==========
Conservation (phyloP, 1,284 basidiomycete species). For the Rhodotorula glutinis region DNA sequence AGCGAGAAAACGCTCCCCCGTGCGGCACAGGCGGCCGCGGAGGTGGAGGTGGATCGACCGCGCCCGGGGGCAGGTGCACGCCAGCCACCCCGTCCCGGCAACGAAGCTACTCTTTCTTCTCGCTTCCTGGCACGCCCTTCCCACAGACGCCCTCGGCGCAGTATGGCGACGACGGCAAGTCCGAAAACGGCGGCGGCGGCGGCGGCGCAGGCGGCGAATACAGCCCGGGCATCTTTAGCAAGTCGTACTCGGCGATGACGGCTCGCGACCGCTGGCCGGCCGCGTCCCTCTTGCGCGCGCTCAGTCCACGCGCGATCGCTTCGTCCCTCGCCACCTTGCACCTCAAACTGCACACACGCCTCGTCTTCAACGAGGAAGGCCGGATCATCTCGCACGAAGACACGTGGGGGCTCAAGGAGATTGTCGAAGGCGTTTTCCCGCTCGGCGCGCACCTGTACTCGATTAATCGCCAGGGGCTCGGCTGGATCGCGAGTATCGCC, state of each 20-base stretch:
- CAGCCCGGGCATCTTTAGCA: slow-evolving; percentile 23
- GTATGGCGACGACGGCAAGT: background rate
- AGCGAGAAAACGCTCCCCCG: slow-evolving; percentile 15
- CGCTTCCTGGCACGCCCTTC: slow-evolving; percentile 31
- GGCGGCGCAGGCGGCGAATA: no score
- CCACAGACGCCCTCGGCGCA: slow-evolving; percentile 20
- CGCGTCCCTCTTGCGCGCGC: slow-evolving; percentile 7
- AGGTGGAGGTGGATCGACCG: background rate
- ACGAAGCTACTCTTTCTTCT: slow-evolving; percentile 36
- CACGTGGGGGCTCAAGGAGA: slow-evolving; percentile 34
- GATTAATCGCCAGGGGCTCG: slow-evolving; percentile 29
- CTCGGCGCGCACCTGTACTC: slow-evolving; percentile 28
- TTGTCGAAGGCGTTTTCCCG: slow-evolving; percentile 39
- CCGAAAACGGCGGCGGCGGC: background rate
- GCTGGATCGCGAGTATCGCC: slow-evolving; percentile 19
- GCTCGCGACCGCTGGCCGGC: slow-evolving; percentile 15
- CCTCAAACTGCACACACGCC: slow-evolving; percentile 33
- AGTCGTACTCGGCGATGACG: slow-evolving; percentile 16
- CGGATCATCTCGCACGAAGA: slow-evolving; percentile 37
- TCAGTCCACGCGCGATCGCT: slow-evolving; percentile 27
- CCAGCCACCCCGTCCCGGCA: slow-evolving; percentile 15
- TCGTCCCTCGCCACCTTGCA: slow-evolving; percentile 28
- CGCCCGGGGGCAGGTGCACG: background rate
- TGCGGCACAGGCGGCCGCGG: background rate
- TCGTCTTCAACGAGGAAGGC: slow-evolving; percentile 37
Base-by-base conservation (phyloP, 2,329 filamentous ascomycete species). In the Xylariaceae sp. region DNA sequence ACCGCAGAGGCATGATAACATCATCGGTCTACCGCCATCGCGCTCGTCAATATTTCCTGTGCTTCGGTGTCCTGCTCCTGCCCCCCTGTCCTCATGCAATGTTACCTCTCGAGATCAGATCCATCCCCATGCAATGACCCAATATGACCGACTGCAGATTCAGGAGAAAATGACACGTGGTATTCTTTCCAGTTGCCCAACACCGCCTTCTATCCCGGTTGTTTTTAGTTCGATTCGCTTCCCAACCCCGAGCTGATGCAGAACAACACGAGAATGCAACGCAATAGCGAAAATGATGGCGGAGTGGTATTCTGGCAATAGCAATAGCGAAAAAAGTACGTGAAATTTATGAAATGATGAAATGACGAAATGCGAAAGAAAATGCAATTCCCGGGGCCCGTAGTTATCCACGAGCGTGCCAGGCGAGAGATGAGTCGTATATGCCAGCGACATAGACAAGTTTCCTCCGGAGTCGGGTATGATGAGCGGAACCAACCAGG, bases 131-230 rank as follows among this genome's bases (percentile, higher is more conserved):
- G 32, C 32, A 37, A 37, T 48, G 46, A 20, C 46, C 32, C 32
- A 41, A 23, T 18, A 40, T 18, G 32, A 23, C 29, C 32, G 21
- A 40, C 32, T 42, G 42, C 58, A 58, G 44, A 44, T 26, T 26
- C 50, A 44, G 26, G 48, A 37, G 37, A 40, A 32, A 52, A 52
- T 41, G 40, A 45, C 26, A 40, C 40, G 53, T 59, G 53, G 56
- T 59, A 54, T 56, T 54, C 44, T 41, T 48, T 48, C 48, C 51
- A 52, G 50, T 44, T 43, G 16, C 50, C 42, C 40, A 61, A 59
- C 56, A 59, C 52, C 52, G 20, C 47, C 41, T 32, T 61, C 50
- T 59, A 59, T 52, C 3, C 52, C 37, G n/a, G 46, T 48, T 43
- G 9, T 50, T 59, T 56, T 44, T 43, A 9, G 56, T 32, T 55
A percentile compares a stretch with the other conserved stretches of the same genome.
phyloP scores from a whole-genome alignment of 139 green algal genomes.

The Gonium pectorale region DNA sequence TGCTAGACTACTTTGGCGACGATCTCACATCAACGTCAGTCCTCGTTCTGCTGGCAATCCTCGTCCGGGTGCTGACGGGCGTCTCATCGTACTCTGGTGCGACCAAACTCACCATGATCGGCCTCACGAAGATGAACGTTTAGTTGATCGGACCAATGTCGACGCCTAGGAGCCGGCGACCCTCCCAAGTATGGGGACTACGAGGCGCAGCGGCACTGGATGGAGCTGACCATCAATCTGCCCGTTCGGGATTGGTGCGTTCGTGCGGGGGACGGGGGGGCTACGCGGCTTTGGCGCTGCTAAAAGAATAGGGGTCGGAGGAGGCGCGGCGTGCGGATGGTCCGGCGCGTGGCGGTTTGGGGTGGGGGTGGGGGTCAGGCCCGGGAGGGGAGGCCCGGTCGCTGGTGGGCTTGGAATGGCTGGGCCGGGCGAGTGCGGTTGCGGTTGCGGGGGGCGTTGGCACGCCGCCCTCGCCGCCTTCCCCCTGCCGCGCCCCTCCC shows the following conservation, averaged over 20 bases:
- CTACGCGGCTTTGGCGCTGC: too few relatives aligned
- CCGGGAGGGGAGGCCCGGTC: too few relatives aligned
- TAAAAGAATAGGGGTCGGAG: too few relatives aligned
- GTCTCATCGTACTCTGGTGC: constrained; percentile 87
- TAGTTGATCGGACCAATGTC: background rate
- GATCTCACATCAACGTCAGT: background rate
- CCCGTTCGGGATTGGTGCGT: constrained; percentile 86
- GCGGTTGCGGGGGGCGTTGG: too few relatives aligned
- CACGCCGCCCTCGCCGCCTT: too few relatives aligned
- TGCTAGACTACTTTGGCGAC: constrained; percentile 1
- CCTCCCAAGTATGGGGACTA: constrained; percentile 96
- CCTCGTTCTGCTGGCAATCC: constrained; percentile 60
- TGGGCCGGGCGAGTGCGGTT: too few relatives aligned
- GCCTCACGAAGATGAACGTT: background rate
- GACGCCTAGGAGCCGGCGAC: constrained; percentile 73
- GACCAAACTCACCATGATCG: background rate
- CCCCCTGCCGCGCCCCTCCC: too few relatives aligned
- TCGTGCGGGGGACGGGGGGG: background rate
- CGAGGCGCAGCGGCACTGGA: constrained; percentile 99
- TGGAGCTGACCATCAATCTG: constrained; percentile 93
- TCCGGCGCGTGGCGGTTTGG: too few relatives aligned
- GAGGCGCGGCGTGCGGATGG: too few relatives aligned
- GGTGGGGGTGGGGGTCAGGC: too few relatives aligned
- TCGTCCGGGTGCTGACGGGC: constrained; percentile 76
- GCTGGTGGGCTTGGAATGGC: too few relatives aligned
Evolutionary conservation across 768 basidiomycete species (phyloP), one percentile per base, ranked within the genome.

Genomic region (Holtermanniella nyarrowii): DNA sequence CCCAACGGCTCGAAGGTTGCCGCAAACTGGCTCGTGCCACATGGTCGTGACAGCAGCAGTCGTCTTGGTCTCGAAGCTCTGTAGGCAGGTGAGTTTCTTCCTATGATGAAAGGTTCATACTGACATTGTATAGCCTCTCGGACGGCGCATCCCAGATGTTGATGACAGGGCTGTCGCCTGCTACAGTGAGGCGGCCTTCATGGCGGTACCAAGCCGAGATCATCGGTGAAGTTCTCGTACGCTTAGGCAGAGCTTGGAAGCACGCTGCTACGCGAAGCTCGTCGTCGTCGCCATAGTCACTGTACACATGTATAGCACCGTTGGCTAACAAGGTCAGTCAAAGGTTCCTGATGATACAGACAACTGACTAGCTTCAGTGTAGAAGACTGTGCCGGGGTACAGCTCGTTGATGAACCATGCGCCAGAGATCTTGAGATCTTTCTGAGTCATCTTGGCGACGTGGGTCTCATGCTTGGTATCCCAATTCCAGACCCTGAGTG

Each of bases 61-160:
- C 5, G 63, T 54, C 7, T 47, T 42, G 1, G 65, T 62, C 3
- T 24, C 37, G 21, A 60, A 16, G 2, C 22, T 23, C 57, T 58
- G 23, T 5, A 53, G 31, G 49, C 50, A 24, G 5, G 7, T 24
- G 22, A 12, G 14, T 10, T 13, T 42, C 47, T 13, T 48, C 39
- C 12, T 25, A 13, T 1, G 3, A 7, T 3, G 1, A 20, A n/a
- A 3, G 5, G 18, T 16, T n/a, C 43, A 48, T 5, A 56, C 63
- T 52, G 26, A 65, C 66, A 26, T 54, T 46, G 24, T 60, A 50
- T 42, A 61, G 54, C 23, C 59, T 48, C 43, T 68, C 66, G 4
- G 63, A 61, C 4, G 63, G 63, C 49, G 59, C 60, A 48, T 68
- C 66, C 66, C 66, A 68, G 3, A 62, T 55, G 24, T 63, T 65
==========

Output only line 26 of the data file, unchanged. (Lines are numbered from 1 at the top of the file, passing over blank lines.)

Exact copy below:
- TCGTCTTCAACGAGGAAGGC: slow-evolving; percentile 37